Le Sacre du Printemps, Brooklyn Style

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Despite an indignant editorial in The New York Times, neither the New York City Board of Education nor the city's Bureau of Traffic Operations is about to launch any massive campaigns to combat the practice of tossing pairs of sneakers over traffic lights in the city.

The practice peaks at the end of the school year when students, evidently overcome with the prospect of release, are wont to tie the laces of their worn-out sneakers together and toss the shoes over the nearest traffic light.

The traffic operations bureau removes the shoes, but only if they have another reason for attending to the light. The bureau argues that dispatching special sneaker-removal crews would be silly.

The New York Times, however, sees otherwise. In its recent editorial, the newspaper took both the traffic bureau and the board of education to task for, respectively, not removing the sneakers in a timely fashion and not discouraging the practice in the first place. Coining the term "Brooklyn moss" to describe the abandoned shoes, the paper said that the derelict sneakers symbolized neglect.

The traffic-operations bureau, although agreeing that the sneakers hardly enhance the appearance of the city streets, regards the newspaper's proposal as both highly impractical and unrealistic.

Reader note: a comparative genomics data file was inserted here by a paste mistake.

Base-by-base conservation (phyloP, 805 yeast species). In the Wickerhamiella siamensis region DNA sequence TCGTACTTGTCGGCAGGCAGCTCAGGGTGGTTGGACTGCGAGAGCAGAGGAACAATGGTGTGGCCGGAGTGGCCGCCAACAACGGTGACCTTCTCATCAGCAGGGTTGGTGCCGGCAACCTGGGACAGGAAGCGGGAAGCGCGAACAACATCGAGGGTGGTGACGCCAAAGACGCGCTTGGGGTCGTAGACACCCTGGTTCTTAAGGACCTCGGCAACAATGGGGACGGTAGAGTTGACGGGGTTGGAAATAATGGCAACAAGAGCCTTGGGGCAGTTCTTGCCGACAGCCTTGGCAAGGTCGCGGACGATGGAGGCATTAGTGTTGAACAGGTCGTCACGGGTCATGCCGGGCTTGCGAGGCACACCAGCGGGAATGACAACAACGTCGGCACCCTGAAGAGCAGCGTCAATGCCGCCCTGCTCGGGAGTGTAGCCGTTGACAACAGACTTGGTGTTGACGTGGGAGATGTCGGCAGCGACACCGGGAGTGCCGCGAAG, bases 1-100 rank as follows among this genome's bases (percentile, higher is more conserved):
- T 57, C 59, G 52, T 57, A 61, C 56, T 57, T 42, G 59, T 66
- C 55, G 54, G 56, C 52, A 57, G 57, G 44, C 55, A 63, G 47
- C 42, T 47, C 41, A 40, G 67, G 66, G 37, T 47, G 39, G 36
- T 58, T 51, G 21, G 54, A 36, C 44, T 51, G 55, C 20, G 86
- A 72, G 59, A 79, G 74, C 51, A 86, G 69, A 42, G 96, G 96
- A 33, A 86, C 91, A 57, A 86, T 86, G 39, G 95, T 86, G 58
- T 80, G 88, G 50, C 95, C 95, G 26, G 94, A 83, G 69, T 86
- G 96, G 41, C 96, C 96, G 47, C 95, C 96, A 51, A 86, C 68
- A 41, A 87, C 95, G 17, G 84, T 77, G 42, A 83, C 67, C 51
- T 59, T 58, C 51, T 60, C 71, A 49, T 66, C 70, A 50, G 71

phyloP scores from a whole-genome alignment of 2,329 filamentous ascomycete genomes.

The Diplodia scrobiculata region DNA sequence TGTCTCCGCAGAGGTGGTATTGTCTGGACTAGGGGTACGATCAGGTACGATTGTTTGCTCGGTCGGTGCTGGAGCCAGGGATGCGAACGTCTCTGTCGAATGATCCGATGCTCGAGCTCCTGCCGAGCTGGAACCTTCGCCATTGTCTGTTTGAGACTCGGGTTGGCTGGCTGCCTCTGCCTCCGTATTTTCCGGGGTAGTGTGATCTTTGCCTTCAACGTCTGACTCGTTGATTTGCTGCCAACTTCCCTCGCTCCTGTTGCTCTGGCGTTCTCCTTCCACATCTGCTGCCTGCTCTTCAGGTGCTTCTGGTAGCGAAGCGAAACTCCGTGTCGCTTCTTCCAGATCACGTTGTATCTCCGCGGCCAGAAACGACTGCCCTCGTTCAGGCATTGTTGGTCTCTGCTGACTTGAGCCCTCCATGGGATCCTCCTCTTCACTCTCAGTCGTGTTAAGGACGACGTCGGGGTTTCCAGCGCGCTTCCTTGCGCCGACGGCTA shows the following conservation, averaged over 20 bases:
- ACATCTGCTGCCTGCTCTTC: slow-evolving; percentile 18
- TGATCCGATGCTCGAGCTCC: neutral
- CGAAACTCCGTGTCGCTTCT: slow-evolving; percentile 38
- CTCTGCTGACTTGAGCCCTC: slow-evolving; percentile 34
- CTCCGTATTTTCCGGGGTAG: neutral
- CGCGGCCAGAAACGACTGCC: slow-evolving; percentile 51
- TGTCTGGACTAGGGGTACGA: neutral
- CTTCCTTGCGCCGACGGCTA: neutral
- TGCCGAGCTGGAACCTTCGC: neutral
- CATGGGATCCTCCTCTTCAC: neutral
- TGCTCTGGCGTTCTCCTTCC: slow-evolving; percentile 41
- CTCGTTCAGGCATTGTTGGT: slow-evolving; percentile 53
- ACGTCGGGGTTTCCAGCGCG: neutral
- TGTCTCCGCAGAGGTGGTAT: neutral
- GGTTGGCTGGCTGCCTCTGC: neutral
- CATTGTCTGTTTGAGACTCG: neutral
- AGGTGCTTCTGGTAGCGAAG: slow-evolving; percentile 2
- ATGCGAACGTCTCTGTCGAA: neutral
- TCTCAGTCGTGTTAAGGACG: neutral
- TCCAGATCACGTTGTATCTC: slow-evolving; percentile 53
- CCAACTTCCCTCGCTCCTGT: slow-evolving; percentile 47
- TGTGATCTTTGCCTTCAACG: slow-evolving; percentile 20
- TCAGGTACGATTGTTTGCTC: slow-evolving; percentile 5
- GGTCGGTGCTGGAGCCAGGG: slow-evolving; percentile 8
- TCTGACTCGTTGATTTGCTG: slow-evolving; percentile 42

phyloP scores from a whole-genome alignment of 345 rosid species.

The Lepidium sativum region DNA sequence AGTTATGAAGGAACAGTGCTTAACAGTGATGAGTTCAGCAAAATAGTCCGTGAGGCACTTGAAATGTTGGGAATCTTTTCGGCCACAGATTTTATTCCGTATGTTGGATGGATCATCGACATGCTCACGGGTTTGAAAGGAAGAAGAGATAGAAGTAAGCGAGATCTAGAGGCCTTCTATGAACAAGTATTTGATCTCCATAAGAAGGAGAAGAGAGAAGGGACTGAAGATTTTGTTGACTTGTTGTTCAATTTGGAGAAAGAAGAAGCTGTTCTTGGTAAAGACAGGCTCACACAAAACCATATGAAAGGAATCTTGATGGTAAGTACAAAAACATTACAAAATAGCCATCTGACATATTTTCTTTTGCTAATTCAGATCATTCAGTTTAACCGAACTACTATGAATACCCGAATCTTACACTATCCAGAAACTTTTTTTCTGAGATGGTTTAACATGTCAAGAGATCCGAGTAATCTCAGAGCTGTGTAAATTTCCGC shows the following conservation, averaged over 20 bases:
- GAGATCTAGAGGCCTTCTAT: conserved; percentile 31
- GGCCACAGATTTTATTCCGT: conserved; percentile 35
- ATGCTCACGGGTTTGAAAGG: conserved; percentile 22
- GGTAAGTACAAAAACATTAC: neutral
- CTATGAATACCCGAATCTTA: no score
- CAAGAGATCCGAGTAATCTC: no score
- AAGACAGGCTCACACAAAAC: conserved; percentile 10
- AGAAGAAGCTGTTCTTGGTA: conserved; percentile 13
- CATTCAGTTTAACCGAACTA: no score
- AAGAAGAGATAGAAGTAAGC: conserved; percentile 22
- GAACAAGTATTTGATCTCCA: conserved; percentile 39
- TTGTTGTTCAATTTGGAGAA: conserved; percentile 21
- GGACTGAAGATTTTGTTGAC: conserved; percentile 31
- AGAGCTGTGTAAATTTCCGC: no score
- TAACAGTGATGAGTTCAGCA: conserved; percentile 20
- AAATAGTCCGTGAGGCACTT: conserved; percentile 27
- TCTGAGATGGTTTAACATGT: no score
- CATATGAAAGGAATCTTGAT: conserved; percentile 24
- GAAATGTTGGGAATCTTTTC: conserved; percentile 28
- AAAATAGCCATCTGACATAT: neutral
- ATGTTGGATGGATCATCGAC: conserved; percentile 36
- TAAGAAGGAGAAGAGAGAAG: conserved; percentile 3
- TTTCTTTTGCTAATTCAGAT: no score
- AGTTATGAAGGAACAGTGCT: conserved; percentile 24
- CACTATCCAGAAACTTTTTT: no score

Officials also argue that the practice is not as common as the editorial implied.

"The truth is very simple," said Victor Ross, a spokesman for the traffic bureau. "It's a rite of spring in New York City. School is almost over. They're not losing sneakers because they're going to get new sneakers for the summer anyway. In France, the students riot with the police. Ours fling sneakers. I don't think it's a particularly venal sin that the youngsters have committed. I must confess to you that 50 years ago I did the same thing myself."

"We have 6,400 miles of streets, and 90,000 traffic lights," he continued. "If we pay a bunch of grown men to go around removing sneakers, it would tack 25 percent onto the cost of maintaining traffic lights."

A staff member at the school district's news bureau suggested that, historically, tossing sneakers was really a minor year-end ritual.

The more traditional rite, she noted, involves girls burning their gym suits.

Vol. 02, Issue 36

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